Diwali also known as the Festival of Lights
Meaning of Diwali
Diwali, also called Deepavali and Divali, literally means a "Row of Lights." For Hindus, it is one of the most festive, popular and beautiful time of the year. It is a time filled with light and love; a time when Indians all over the world rejoice.
Most importantly, Diwali is a religious and spiritual occasion when we gather with our family and friends to perform Pooja and offer prayers to Maha Lakshmi. Maha Lakshmi is the goddess of wealth and prosperity – both material and spiritual wealth
and prosperity. We worship Her with love, humility and devotion and offer thanks for the blessings that She has bestowed upon us and our family, and ask Her to continue to bless us. Diwali is a holiday of joy, peace and bliss.
In general, Diwali signifies the triumph of good over evil, of righteousness over treachery, of truth over falsehood, and of light over darkness.
There are many interpretations of the meaning of Diwali, its symbols, rituals, and the reasons for celebration. The most common of them is extracted from the Ramayana, where we learn of Lord Rama's glorious and long-awaited return to his Kingdom of
Ayodhya after having been exiled for fourteen years in the forests. All the residents of Ayodhya, being his Devotees celebrated his return with much joy and happiness by lighting diyas to welcome him back to his kingdom.
Another lesser known interpretation of Diwali also commemorates Lord Krishna's victory over the demon Narakaasura who had kidnapped and terrorized the gopis of Vrindavan. When the evil Naraka was finally killed by Lord Krishna and Satyabhaama,
he begged pitifully for mercy. The day of his death was celebrated with great joy and festivity. It is also celebrated as the day Lord Vishnu married Maha Lakshmi.
In this fast paced world that we live in many the true meaning of Diwali has been diluted into very much a commercial status with if lessons being distorted. So let’s explore; what is the true meaning of Diwali and what can we learn from Diwali?
Why do we celebrate it? Why do we worship Goddess Lakshmi on this day? There are three main aspects of Diwali:
• The first is the celebration of light which symbolizes the personal relationship between us and God.
• Making a fresh start and a new beginning in our life and
• Worship of Maha Lakshimi.
Diwali is much more than the sharing of delicious treats, new clothes and the bursting of fireworks which seems to be the be all and end all of Diwali. Diwali is a festival of the light which dispels the darkness of our ignorance.
The purpose is not to glorify the light of the candle, or the light of the firecracker. The purpose is to glorify the light of God. It is He who bestows the real light, the everlasting light upon the darkness of this mundane world.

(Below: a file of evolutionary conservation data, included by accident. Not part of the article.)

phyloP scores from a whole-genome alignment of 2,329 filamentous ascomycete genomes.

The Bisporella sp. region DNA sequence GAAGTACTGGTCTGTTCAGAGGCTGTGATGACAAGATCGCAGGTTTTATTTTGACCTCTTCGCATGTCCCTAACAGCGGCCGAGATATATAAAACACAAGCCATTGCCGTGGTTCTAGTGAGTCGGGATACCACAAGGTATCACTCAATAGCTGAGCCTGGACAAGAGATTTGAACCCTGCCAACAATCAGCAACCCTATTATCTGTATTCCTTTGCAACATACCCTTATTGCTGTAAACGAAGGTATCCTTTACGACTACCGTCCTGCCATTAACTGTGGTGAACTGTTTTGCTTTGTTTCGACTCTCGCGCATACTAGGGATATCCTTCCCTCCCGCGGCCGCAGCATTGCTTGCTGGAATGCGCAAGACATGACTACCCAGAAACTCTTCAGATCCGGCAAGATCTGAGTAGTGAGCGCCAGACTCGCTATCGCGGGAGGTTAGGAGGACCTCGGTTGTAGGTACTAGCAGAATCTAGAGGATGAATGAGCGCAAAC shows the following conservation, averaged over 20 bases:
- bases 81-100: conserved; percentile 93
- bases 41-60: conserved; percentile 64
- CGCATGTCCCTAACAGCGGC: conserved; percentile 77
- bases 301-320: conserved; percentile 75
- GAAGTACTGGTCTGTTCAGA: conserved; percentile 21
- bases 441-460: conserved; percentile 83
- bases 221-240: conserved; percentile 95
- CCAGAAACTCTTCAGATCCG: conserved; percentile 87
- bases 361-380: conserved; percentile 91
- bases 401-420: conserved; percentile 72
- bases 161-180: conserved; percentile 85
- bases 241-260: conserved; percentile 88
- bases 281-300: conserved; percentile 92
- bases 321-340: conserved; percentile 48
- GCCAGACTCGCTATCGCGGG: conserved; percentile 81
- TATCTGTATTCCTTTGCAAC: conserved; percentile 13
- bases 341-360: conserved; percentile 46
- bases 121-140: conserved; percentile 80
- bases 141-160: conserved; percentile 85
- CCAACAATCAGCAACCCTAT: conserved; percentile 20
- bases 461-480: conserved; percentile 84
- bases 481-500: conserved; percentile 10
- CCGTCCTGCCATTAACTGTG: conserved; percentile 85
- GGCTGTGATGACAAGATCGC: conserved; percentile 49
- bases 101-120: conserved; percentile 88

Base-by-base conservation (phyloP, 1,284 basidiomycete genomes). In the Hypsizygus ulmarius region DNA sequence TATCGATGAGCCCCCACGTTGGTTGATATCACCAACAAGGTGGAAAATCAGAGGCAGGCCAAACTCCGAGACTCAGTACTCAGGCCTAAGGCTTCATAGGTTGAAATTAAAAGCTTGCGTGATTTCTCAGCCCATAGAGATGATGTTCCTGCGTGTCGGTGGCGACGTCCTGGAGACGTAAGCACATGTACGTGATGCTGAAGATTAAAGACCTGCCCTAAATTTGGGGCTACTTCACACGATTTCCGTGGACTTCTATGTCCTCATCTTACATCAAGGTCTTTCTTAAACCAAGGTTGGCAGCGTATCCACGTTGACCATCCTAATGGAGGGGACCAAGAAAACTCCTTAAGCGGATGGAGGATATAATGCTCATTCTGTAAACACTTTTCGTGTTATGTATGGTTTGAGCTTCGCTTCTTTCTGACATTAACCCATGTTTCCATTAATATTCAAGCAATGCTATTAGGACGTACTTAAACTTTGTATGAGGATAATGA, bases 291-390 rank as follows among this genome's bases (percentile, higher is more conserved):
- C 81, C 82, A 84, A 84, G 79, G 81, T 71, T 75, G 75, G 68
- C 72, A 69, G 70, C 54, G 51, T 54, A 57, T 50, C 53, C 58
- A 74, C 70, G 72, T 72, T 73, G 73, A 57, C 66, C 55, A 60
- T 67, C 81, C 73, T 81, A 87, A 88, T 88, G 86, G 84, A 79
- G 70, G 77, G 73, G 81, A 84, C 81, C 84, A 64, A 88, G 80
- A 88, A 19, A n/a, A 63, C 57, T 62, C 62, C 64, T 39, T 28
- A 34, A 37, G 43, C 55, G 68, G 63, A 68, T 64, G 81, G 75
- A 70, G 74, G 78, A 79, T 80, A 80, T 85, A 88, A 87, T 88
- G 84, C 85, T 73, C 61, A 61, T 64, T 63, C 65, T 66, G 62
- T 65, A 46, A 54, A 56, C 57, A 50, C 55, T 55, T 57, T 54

The light from the Diya or that is produced for the firecracker is temporary and will go off before the night is over. But, light that burns in our minds and our hearts filled with devotion is divine and eternal. Herein lies the true celebration.
The light of Diwali should be within us. It should symbolize the personal relationship between God and our families. It is only the light that penetrates inward that has a lasting benefit.
Diwali also marks the start of a new year and a new beginning and a time for personal reassessment of their life; their personal and family accomplishments, their contributions to society and the poor, their strengths and weaknesses and making
plans for a new beginning and fresh start. It is common practice to “spring clean” your homes and tiding up your immediate environment a few days or even weeks before Diwali. This is merely cleansing this material world.
What about the inner cleansing, the cleansing of our hearts, the disposing of all the “dirt that exists within us viz. Karm, Krodh, Lobh etc. That is the real cleaning that is required.
Perhaps the most important, aspect of Diwali is the worship of Maha Lakshmi by making offering, of Dhoop, Deep, Naivedyam, Jal etc. to Mata. Maha Lakshmi is the goddess of wealth and prosperity, bestowing them abundantly upon her devotees.
On Diwali day, we pray to her for prosperity and we ask her for her blessings. This Prosperity that we speak of should not be confused with material prosperity as there is no correlation between material possession and inner bliss.
We pray to Mata to bring spiritual light into our lives that will lead us to eternal Bliss.
On this auspicious day we pray that our hearts be filled with the light of God. Let us clean out our minds and hearts, making a true "fresh start." Let us pray to Maha Lakshmi to bestow the divine gifts of faith, purity and devotion upon us.
Have a Joyous and Safe Diwali
Jai Shree Raam